So whilst we might be familiar with the benefits of agglomeration, in this case they would be very much focussed on a narrow section of the community.
The second problem is a matter of assessment. As has already been mentioned forecasting benefits of agglomeration is difficult at the best of times. No result is likely to be reliable and pulling together an appropriate reference class would be controversial to say the least. For this type of benefit it is even more difficult. Firstly you would want to look at productivity growth due to airport expansion. This is not a problem by itself; there are roughly 1,000 international airports and there have been many expansions.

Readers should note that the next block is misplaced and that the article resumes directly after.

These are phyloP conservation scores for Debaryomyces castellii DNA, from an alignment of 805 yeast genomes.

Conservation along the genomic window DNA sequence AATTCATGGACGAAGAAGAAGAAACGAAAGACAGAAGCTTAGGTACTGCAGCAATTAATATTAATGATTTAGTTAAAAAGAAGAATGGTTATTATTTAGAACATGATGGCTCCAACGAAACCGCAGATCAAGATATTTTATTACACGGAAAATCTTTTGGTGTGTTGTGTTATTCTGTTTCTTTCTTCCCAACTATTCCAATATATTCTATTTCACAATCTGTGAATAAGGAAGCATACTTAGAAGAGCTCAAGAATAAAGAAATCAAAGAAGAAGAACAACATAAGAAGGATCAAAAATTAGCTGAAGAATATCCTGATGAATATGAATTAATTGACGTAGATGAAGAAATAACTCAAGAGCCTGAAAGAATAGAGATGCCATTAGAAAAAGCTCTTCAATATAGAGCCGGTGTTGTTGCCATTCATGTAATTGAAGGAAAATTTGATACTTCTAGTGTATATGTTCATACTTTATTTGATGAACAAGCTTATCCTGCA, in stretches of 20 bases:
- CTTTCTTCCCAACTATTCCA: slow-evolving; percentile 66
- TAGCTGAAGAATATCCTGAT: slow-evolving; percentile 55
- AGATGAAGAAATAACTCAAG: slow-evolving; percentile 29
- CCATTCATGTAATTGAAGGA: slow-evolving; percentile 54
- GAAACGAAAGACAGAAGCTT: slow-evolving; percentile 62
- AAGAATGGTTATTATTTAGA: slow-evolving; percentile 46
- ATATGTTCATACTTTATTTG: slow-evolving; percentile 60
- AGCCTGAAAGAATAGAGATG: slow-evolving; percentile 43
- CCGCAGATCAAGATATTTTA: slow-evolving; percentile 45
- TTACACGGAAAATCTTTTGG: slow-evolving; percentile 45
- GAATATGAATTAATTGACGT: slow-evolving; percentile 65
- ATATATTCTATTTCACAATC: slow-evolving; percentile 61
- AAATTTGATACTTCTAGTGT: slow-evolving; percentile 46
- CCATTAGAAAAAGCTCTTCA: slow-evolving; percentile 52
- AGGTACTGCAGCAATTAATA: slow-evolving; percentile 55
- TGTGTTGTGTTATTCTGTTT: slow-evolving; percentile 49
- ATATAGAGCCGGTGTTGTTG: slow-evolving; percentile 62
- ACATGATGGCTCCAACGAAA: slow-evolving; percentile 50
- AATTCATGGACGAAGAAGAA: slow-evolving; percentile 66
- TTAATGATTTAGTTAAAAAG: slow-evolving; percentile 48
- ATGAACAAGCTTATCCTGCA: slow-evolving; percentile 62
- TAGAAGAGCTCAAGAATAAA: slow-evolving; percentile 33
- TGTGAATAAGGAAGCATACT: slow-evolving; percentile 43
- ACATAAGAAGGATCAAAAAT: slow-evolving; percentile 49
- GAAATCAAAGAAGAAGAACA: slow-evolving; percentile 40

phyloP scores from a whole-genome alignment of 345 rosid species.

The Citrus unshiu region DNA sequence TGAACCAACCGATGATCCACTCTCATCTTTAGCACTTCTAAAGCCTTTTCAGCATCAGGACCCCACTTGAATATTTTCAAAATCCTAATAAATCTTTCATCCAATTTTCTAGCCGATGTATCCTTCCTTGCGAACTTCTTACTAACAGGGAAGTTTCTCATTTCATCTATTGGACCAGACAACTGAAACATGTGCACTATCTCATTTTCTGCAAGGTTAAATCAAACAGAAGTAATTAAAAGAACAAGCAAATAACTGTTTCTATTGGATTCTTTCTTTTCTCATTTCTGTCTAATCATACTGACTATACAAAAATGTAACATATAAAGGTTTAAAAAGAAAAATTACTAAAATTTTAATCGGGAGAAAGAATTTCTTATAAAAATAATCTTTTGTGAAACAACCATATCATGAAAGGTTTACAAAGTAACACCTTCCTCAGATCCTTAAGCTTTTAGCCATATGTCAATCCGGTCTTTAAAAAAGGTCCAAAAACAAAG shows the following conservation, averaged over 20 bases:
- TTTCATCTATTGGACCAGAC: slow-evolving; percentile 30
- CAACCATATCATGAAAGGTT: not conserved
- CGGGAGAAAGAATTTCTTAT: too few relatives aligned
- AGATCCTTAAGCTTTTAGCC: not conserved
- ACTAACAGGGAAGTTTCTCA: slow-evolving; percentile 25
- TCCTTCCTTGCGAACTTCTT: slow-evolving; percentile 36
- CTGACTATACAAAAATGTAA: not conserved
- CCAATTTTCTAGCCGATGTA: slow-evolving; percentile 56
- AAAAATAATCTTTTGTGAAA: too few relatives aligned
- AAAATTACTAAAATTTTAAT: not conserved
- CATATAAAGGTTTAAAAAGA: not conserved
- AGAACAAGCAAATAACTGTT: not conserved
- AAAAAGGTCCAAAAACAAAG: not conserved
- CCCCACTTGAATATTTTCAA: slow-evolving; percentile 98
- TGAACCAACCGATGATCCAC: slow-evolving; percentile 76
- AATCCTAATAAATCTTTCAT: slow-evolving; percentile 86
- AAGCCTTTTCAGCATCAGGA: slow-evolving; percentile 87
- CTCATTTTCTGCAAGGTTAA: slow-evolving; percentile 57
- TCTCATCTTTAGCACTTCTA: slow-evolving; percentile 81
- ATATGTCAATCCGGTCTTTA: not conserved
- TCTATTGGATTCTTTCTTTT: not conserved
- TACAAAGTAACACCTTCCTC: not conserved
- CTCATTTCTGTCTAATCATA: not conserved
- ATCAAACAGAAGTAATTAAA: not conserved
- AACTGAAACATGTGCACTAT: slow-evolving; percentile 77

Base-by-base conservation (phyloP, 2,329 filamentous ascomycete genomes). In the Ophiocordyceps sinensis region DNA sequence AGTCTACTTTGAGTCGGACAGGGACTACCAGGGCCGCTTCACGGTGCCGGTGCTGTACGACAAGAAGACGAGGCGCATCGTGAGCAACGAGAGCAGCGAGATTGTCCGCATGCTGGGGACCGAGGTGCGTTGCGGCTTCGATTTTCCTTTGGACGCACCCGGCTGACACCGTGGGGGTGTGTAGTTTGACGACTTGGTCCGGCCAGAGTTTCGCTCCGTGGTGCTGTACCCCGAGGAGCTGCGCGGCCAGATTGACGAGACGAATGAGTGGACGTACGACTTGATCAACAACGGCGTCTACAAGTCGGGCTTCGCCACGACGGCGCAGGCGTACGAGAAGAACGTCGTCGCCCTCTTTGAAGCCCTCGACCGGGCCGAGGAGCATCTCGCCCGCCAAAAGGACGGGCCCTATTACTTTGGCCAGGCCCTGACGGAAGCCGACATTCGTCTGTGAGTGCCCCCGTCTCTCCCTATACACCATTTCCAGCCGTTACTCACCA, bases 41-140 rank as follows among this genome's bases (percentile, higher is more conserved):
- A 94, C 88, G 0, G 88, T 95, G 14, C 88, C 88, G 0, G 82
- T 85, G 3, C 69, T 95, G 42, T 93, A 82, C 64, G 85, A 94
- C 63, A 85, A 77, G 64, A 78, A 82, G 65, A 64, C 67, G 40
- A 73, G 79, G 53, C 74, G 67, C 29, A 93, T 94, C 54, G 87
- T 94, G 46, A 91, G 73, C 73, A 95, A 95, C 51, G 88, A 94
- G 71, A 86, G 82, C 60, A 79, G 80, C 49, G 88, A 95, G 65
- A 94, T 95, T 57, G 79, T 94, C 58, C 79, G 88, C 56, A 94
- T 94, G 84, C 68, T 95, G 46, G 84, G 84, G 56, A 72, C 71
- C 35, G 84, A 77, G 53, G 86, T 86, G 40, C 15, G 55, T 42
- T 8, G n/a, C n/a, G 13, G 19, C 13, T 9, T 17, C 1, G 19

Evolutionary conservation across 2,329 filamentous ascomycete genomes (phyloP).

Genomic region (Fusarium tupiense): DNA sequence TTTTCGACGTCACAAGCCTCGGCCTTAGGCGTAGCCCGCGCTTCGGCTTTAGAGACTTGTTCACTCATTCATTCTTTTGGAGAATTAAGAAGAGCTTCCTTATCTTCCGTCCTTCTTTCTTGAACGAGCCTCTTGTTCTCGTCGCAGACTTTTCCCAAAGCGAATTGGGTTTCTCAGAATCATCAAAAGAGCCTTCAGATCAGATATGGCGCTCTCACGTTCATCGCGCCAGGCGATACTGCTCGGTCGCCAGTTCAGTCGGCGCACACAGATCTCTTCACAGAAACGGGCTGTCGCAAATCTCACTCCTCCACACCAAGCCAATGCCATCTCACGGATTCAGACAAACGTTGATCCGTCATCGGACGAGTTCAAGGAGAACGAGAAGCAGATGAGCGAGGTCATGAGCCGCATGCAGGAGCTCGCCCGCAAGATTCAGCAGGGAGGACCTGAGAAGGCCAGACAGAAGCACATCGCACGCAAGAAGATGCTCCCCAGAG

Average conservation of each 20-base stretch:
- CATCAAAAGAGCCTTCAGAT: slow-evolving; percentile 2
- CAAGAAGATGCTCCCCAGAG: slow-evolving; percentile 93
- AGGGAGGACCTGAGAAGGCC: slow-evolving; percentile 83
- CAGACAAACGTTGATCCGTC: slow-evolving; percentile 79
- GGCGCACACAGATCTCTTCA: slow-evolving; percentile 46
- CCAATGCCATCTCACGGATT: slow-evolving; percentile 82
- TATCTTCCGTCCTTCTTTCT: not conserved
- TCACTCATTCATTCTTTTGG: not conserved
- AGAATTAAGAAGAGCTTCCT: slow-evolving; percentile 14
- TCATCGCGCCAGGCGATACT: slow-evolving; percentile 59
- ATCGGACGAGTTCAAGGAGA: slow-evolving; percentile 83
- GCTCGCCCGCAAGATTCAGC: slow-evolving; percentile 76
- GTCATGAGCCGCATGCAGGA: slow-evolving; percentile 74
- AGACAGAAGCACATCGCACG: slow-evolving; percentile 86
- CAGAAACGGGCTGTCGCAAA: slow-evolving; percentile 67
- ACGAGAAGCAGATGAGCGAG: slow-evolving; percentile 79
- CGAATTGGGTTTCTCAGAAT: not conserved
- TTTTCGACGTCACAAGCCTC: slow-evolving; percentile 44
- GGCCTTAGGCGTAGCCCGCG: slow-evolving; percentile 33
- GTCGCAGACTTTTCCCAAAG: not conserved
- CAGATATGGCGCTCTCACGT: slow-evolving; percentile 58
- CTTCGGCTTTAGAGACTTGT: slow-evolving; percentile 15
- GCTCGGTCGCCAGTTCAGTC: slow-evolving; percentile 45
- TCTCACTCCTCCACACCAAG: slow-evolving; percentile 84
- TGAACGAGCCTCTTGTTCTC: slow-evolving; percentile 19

The problem lies with what is comparable. Is a new airport the same as an expansion? Does the impact of an expansion depend on connections from existing connections at the airport in question or other accessible airports? Is the impact of expanding an airport in the 1950’s the same as the impact of an expansion now after globalisation? Do the effects depend on the size of the associated city? Is it important which additional cities are connected to – i.e. would an expansion of a Spanish airport increasing connectivity to the cities of Europe be the same as an expansion in Vietnam increasing connectivity to the cities of east Asia? These are just a few of the questions that could (and indeed should) be asked. The result of which is that what looks like a promising data set of impacts of changes (even discounting the inevitable unreliable local statistics in some regions) becomes insufficient to establish a strong enough relationship to forecast the impacts of expansion, especially given that effects are likely to have long and variable lags.